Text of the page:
The hours, days and weeks after a car accident can be both painful and confusing. If you are one of the more than 4.4 million Americans who suffer injuries in car accidents every year, you may be looking to settle your insurance claim as quickly as possible. After all, your medical bills are probably piling up.
An insurance adjuster may ask you to sign a blanket medical authorization. He or she may even tell you this simple insurance form is necessary for the prompt processing of your claim. Prior to signing a blanket medical authorization or any other insurance form, though, you should understand the company’s motivations.
Investigating your accident
Before paying claims, most insurance companies conduct investigations. During the investigation, an adjuster is likely to need to know about your accident-related injuries. If you sign a blanket medical authorization, you give the adjuster the legal authority to access all your medical records. These include records that may have little or nothing to do with the accident or your injuries.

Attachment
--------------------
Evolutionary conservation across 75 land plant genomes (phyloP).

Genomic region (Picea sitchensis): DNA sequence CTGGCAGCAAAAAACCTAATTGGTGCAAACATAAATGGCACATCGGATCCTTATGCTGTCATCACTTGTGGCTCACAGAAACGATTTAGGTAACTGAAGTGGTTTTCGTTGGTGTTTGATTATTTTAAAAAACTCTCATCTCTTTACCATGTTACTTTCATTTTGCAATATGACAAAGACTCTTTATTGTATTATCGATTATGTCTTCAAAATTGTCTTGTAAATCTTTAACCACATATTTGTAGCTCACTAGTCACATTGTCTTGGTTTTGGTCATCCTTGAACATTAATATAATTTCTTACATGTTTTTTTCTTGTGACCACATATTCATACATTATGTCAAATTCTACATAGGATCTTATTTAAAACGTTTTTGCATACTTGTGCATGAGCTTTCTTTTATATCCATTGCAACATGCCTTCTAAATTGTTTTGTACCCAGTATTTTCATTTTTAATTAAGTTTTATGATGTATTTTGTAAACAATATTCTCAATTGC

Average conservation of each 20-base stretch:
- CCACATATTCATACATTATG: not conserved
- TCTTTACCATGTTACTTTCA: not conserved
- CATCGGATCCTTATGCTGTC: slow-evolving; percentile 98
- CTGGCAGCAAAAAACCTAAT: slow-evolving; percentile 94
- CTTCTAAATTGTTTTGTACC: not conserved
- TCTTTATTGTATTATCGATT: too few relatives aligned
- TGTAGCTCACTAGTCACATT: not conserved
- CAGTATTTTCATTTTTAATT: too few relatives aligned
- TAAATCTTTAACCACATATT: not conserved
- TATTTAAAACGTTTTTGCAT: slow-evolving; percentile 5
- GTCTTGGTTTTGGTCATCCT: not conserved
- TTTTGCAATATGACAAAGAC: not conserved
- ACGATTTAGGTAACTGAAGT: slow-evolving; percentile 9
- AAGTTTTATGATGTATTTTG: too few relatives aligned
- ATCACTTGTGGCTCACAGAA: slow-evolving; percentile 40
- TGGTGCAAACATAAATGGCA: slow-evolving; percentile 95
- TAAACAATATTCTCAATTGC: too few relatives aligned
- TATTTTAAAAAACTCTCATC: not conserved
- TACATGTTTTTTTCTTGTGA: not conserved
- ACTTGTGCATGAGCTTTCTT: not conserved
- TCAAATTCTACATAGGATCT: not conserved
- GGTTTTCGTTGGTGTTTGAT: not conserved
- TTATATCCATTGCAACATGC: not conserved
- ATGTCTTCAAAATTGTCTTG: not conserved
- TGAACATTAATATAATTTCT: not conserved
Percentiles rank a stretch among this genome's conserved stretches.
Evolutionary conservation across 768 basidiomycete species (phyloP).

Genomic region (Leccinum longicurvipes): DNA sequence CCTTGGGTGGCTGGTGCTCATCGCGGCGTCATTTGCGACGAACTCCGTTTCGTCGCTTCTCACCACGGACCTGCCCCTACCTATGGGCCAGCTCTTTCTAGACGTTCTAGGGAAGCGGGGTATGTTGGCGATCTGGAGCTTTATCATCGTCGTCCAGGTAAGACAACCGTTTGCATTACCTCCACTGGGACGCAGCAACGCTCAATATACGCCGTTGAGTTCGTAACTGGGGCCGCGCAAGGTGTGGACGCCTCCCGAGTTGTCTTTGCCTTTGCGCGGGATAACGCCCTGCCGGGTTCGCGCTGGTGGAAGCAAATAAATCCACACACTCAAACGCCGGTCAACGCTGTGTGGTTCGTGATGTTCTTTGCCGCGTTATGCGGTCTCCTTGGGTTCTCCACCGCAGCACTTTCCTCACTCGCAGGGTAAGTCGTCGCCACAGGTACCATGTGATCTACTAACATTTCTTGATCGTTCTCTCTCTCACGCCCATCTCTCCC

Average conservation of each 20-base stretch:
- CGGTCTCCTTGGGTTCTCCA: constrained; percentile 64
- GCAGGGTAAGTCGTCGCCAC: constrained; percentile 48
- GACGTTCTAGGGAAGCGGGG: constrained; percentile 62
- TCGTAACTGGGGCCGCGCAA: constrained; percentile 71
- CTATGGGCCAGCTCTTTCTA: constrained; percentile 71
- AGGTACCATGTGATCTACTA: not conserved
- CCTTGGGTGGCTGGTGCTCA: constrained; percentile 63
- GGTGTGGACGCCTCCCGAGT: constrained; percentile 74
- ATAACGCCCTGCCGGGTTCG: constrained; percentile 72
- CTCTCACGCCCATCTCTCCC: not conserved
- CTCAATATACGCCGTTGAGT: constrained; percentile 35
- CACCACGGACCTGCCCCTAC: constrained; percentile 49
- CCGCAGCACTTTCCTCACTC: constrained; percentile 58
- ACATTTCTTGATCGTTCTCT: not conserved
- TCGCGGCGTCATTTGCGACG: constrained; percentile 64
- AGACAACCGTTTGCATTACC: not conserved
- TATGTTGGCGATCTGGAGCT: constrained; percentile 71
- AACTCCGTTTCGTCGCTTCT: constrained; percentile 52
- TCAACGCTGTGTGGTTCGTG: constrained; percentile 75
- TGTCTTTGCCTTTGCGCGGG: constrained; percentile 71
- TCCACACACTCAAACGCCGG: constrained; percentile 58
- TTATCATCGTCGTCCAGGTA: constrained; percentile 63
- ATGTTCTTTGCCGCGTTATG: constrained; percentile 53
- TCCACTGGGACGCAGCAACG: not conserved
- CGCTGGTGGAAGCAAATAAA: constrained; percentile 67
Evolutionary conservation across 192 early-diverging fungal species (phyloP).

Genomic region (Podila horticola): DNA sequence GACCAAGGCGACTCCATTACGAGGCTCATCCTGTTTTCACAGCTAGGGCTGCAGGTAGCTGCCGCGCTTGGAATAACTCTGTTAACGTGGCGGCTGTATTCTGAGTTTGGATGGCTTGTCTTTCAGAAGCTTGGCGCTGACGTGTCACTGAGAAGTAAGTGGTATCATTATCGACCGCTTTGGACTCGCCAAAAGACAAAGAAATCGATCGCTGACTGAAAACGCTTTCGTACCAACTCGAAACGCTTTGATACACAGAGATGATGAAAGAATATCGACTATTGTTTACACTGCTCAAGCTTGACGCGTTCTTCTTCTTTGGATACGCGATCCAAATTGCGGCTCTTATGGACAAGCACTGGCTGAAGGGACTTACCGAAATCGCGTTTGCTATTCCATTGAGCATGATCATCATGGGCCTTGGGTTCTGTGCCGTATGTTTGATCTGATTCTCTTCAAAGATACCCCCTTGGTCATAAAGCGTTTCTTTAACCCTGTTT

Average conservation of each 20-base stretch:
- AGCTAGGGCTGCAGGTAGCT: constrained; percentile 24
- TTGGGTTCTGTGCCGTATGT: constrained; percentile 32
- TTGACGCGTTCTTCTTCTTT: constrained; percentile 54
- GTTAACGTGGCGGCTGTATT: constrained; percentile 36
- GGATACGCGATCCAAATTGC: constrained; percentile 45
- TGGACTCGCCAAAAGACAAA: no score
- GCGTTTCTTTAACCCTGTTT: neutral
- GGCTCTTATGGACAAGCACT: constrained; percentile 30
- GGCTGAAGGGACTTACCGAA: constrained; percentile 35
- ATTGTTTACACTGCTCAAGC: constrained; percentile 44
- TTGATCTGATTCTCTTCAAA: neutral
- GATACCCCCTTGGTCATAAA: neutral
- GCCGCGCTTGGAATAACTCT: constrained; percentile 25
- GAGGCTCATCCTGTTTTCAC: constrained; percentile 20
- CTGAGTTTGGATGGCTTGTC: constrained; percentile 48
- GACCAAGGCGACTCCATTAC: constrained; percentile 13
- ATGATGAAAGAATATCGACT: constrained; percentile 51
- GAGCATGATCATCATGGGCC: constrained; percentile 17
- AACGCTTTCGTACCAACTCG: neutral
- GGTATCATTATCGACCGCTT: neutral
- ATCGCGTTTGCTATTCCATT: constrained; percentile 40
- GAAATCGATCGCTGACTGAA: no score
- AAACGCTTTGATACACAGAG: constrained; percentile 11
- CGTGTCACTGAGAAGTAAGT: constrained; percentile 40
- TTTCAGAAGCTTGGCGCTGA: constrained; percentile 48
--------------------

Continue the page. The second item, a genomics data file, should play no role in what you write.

Processing your claim
Like other for-profit business ventures, insurance companies often have more concern for their shareholders’ wealth than they do for their customers’ interests. When processing your claim, an adjuster may look for reasons to deny your claim or offer you less than you deserve. A pre-existing injury or illness in your medical records may suffice.
To protect the bottom lines of their employers, many insurance adjusters want accident victims to believe they have few options. Ultimately, because executing a blanket medical authorization may make your situation worse, you probably want to have legal counsel before agreeing to sign one.